Epilepsy as a “Natural Laboratory” for the Study of Human Memory

Brain and Cognition (Impact Factor: 2.48). 11/1997; 35(1):1-4. DOI: 10.1006/brcg.1997.0924
Source: PubMed
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    ABSTRACT: Impaired memory is a common and often debilitating complaint in patients with epilepsy. Overlapping variables such as seizure control, attentional dysfunction, and mood disorders further complicate diagnosis and management. Direct therapy for memory deficits associated with epilepsy is rarely attempted. The varied pharmacological (AED selection, cholinesterase inhibitors, stimulants, antidepressants, and herbal supplements) and nonpharmacological approaches to cognitive remediation in epilepsy patients are reviewed.
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    ABSTRACT: We report a rapid and reliable two-step multiplex polymerase chain reaction (PCR) assay to identify the 10 Bacteroides fragilis group species - Bacteroides caccae, B. distasonis, B. eggerthii, B. fragilis, B. merdae, B. ovatus, B. stercoris, B. thetaiotaomicron, B. uniformis and B. vulgatus. These 10 species were first divided into three subgroups by multiplex PCR-G, followed by three multiplex PCR assays with three species-specific primer mixtures for identification to the species level. The primers were designed from nucleotide sequences of the 16S rRNA, the 16S-23S rRNA intergenic spacer region and part of the 23S rRNA gene. The established two-step multiplex PCR identification scheme was applied to the identification of 155 clinical isolates of the B. fragilis group that were previously identified to the species level by phenotypic tests. The new scheme was more accurate than phenotypic identification, which was accurate only 84.5% of the time. The multiplex PCR scheme established in this study is a simple, rapid and reliable method for the identification of the B. fragilis group species. This will permit more accurate assessment of the role of various B. fragilis group members in infections and of the degree of antimicrobial resistance in each of the group members.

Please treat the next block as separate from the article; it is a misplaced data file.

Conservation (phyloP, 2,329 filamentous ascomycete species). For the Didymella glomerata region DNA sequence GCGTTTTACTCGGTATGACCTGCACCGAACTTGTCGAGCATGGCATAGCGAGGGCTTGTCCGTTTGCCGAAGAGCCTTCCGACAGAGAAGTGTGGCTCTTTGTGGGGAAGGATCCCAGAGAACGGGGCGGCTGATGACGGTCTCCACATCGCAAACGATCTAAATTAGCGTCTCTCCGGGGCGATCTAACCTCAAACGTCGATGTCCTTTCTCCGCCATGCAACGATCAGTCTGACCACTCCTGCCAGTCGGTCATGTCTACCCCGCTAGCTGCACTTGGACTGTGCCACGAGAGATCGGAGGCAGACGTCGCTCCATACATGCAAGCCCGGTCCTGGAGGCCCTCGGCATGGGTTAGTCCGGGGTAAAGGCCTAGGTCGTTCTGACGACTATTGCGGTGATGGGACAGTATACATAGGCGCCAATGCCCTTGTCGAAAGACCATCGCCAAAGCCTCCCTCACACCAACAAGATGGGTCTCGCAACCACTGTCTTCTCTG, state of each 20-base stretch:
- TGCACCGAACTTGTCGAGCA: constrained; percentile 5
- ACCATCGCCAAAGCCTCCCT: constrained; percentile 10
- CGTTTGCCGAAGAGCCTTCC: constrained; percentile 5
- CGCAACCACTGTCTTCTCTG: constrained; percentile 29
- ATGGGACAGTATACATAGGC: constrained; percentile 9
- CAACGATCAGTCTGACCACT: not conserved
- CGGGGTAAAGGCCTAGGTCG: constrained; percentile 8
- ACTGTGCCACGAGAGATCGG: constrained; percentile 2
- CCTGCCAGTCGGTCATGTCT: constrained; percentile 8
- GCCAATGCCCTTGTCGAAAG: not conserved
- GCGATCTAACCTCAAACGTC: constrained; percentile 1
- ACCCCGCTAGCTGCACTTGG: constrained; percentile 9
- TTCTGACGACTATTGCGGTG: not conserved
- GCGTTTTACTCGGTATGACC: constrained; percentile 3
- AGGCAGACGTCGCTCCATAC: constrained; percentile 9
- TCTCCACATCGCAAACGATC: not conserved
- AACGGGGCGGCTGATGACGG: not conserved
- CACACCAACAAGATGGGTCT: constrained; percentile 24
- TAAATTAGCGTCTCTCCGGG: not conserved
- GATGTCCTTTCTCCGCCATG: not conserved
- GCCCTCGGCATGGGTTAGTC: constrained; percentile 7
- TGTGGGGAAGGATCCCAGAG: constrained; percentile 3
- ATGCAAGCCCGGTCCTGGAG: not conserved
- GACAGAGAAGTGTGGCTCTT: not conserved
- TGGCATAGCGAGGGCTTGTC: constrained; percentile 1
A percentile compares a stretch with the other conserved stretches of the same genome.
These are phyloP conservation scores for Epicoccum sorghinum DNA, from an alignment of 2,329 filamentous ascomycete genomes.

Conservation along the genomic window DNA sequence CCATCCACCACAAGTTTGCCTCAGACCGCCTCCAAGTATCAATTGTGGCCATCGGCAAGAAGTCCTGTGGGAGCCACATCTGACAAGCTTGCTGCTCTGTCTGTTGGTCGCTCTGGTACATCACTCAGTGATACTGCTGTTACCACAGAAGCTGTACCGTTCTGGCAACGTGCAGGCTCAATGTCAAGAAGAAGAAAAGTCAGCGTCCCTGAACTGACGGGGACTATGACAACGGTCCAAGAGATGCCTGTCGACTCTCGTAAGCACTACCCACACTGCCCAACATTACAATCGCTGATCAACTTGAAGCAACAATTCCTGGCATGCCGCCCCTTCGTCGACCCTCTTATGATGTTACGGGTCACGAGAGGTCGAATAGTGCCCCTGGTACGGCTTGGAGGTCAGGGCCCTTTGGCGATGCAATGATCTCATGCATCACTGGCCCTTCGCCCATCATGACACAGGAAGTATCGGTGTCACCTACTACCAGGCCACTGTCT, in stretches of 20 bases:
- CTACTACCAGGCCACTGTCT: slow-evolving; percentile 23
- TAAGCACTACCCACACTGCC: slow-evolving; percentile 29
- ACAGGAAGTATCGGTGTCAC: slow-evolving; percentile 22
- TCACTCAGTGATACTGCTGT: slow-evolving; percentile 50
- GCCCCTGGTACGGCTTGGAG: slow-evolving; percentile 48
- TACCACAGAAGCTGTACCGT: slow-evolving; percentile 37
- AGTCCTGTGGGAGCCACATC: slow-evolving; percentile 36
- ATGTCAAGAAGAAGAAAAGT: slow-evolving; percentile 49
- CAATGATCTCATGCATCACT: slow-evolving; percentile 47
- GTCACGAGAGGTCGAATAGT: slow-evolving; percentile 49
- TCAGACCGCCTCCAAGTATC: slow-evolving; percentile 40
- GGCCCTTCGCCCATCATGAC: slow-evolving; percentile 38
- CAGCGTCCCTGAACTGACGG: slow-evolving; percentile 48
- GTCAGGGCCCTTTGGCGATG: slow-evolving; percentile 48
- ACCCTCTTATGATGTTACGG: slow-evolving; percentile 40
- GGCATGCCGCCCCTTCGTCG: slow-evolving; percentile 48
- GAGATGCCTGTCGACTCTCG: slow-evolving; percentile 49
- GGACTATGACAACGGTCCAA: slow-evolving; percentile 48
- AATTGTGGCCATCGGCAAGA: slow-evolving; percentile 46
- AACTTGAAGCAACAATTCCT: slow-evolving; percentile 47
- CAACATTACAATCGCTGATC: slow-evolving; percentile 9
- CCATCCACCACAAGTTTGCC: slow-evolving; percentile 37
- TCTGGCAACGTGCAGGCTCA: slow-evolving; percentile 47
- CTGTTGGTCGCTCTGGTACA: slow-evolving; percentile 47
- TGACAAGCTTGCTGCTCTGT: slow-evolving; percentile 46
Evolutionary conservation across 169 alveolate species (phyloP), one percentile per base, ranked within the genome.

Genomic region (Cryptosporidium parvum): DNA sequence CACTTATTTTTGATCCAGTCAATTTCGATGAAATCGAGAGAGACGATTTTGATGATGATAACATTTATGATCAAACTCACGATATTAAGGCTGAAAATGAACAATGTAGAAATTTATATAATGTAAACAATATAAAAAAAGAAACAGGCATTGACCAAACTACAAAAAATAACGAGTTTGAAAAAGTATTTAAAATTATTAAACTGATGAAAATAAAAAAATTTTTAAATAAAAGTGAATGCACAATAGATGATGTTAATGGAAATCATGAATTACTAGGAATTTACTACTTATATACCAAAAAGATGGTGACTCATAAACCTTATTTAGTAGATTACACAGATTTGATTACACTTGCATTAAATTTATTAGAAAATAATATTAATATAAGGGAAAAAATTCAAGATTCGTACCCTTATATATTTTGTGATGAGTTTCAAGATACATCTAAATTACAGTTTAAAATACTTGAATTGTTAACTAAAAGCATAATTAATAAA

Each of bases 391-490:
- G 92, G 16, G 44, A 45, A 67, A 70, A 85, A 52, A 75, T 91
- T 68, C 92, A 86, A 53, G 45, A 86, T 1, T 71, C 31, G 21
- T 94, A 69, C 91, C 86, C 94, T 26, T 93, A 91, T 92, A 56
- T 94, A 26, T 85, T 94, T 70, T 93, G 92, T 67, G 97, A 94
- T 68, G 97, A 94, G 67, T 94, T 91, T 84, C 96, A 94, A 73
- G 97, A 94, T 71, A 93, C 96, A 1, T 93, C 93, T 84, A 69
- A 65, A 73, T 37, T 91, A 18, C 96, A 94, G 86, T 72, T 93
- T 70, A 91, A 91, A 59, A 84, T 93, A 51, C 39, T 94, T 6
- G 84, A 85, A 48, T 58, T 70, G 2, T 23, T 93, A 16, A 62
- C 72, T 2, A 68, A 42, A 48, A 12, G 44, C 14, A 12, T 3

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    ABSTRACT: Several newer generation fluoroquinolones have demonstrated good in vitro activity against Bacteroides species; particularly when first introduced. However, resistance of Bacteroides to quinolones appears to be increasing. From 1994 to 2001, consecutive non-duplicated Bacteroides isolates from clinical specimens in 12 US hospitals were sent to the Tufts anaerobe laboratory for identification and susceptibility testing. NCCLS recommended methodology for testing was employed. Breakpoints of 8 mg/l for trovafloxacin and 4 mg/l for moxifloxacin were used to examine susceptibility trends. In total, 4434 isolates were analysed. The geometric mean MIC increased significantly for clinafloxacin, trovafloxacin and moxifloxacin. Resistance to trovafloxacin (breakpoint of 8 mg/l) and moxifloxacin (breakpoint of 4 mg/l) increased from 8% to 25% and from 30% to 43%, respectively. Increased resistance was observed for all Bacteroides species, for all sites of isolation, and in 11 of 12 participating hospitals. Bacteroides vulgatus and isolates from decubitus ulcers were associated with increased resistance. During 2001, trovafloxacin and moxifloxacin resistance among blood isolates was 27% and 52%, respectively. The association between increased resistance and year of isolation remained significant after adjustment for hospital, species and site of isolation. Fluoroquinolone resistance among Bacteroides isolated in the US has markedly increased during the years 1994 to 2001. High rates of resistance among blood isolates are of particular concern.
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